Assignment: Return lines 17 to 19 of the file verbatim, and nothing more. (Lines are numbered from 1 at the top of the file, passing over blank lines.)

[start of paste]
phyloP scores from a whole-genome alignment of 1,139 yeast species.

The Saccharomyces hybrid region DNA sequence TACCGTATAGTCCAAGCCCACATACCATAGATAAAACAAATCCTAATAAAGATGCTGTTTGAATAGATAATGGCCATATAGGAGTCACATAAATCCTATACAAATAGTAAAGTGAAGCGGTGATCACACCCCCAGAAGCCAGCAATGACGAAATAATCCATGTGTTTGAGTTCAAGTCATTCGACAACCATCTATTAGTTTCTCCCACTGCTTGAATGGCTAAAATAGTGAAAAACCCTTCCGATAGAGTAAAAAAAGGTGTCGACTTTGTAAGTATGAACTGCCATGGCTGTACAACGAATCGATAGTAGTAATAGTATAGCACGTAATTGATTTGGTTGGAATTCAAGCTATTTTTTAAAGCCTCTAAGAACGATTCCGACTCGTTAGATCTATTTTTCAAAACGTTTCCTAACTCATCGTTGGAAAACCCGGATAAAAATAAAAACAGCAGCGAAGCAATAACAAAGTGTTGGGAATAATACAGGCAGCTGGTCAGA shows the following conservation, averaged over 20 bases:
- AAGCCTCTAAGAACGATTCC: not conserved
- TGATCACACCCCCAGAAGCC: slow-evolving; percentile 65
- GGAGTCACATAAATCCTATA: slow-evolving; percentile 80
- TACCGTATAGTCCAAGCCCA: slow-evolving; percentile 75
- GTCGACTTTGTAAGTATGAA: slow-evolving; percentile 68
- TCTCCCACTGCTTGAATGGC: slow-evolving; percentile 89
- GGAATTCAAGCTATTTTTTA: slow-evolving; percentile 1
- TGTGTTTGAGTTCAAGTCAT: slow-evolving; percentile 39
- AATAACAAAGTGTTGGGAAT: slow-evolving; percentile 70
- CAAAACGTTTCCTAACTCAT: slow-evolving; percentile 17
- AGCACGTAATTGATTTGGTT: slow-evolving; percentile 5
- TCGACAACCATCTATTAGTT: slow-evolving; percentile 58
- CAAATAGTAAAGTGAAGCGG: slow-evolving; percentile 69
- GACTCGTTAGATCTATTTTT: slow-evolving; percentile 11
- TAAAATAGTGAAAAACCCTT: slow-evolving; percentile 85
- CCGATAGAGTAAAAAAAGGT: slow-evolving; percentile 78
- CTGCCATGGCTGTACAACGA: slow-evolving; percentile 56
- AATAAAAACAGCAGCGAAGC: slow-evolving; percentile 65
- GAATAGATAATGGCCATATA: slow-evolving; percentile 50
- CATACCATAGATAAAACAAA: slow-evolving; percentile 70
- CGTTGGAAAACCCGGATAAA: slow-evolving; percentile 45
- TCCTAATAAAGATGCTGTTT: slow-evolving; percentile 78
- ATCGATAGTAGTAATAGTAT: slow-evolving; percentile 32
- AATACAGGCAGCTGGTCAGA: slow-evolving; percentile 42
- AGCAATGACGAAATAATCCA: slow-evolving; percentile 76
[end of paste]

- TAAAATAGTGAAAAACCCTT: slow-evolving; percentile 85
- CCGATAGAGTAAAAAAAGGT: slow-evolving; percentile 78
- CTGCCATGGCTGTACAACGA: slow-evolving; percentile 56